Labor embodied in imports seen to majorly boost the EU's standard of living

30 November 2020
Sustainable Production and Consumption

In a new article published in the journal 'Ecological Economics', MAGIC researchers from the Universitat Autònoma de Barcelona take a close look at the virtual labour hours embodied in the goods and services traded by the EU, USA and China. Human labor is a crucial yet often overlooked biophyscial limit to sustainable growth. While in China the greatest share of the workforce is still in agriculture, in the EU and USA the workforce is predominantly allocated to the tertiary sectors (services). This is only possible because the USA and EU outsource most of their agriculture, mining, and industry. The results of the study show that the EU and USA import no less than half of the labor time required to sustain their current level of consumption. This additional time consists mostly of cheap labor from material transformation sectors (primary and secondary sectors). The authors conclude that the dependence of the EU and USA on virtual labour is only possible because of their relatively small size. At the global level, the trade of embodied labor is a zero-sum game. The reproduction of the EU or US societal metabolism by large emerging economies, such as China, Brazil and India, is therefore implausible. This raises important political issues.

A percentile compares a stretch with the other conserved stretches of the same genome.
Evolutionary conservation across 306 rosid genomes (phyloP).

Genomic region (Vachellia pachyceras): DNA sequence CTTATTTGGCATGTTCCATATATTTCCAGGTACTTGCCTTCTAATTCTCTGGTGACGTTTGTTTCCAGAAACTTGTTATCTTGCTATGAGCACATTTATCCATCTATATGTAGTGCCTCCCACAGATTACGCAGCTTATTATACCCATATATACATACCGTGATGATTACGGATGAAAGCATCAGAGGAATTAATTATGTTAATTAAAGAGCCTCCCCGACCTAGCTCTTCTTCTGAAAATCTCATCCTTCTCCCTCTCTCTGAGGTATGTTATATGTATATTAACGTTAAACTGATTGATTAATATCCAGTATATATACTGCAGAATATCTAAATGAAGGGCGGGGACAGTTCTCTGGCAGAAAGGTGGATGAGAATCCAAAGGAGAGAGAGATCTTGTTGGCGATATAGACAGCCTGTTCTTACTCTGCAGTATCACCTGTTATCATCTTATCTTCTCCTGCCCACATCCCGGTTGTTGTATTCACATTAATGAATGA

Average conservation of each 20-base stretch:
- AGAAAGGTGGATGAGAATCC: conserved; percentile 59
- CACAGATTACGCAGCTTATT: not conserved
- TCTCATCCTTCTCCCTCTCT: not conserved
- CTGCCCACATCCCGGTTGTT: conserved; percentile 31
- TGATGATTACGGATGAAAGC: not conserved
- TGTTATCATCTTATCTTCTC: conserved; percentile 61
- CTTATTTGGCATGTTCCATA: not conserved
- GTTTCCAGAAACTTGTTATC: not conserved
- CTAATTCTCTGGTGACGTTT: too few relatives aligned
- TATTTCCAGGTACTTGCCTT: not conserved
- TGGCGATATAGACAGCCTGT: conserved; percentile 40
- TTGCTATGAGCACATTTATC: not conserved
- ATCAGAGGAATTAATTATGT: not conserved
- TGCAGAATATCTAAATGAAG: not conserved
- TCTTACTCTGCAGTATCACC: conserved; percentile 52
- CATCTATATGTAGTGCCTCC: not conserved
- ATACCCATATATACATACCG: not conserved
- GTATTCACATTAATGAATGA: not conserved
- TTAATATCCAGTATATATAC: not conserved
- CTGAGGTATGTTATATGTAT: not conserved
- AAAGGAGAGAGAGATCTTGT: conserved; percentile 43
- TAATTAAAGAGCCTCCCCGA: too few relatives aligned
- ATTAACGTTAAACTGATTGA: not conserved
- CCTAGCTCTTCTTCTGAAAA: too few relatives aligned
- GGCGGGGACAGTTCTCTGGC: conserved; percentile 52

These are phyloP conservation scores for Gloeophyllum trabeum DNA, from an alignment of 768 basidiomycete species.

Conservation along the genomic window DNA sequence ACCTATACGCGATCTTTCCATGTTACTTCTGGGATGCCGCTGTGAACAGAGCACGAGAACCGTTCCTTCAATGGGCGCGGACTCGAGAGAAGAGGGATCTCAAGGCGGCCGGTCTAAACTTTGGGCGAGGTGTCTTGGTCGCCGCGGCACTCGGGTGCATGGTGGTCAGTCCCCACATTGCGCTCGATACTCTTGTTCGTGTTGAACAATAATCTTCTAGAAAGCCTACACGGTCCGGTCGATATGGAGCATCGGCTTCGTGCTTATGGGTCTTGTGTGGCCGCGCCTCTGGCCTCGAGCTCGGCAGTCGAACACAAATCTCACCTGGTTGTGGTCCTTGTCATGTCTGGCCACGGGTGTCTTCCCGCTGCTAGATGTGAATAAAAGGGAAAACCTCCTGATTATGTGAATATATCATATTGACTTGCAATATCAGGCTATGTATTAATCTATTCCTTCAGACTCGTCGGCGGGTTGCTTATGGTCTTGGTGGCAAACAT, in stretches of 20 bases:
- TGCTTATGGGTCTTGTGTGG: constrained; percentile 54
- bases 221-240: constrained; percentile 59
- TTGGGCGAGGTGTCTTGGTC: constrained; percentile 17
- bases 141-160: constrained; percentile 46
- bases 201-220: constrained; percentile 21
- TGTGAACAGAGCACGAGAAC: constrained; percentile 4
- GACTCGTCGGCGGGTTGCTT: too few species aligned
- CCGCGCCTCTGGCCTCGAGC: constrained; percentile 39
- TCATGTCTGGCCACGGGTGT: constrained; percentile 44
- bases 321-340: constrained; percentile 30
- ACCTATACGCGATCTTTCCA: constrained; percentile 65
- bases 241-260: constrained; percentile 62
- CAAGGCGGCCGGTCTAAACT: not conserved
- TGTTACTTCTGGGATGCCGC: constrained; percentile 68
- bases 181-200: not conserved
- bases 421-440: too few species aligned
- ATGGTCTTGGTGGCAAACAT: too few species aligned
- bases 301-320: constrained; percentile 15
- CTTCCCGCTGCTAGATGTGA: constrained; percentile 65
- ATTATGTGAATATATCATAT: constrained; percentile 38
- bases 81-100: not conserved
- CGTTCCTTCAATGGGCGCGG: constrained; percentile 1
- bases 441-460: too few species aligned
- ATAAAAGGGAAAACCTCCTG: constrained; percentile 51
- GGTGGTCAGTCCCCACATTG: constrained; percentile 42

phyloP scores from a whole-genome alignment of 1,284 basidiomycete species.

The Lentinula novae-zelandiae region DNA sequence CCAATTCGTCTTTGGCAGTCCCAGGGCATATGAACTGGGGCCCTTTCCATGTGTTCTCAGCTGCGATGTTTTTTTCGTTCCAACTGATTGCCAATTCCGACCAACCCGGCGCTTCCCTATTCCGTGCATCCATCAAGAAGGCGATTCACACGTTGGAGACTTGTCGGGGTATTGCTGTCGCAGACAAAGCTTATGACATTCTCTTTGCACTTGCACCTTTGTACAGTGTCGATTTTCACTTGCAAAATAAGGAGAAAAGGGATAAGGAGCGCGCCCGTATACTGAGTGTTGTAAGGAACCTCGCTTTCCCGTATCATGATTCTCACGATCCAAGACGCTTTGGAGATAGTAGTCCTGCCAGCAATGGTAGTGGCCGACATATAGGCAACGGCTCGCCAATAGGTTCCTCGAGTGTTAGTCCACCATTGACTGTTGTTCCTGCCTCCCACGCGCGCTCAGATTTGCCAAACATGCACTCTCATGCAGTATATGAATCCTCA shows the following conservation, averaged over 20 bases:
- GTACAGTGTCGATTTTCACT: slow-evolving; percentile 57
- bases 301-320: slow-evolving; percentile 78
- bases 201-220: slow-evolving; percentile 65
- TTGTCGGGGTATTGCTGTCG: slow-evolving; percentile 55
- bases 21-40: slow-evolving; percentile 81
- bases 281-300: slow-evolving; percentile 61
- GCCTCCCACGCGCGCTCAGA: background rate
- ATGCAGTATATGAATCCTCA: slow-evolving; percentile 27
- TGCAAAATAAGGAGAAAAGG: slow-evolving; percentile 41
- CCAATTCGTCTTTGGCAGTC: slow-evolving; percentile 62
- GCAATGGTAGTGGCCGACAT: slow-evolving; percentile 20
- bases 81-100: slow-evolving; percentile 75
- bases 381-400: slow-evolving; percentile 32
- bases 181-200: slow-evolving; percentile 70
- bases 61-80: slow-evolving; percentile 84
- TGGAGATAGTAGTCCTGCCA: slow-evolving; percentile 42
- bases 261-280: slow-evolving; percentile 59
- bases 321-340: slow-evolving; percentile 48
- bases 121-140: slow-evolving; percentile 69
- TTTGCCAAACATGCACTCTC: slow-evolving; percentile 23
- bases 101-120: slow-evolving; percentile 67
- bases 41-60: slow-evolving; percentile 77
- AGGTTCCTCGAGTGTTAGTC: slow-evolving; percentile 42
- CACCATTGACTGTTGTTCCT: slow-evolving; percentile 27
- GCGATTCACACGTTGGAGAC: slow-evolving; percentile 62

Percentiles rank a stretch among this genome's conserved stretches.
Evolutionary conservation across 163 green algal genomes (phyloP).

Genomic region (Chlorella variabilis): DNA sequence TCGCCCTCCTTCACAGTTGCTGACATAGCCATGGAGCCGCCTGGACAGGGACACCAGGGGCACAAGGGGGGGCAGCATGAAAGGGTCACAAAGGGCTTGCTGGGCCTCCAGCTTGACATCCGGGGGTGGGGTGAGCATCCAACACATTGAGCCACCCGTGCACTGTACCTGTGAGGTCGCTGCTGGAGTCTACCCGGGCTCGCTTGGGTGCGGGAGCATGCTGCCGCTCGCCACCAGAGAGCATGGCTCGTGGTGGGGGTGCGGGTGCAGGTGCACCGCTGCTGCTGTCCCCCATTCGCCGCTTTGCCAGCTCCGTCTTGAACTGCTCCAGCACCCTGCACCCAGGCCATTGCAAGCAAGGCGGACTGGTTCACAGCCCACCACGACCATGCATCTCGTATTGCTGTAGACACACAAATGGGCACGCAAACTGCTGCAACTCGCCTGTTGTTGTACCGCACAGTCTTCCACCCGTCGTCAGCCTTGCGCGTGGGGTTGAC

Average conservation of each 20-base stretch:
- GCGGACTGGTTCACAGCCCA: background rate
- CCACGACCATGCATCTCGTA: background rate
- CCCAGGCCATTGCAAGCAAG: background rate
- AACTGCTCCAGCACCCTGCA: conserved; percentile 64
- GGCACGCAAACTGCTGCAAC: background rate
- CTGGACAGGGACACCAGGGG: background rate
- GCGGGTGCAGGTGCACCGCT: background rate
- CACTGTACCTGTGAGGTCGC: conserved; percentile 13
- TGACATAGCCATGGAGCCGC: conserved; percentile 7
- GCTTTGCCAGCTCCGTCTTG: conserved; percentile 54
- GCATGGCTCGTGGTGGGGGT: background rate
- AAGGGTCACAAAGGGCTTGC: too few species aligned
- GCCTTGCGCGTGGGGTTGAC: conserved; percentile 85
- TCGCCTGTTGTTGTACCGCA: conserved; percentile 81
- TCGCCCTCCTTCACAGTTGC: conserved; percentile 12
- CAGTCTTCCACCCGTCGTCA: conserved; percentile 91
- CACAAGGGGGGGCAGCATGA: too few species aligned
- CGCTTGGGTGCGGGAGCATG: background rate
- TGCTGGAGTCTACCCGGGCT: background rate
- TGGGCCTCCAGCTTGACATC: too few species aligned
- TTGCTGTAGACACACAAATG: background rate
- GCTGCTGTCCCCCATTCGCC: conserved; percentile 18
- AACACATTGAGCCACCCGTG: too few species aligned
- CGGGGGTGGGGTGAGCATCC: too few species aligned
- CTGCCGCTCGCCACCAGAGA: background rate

Read more here: (open access).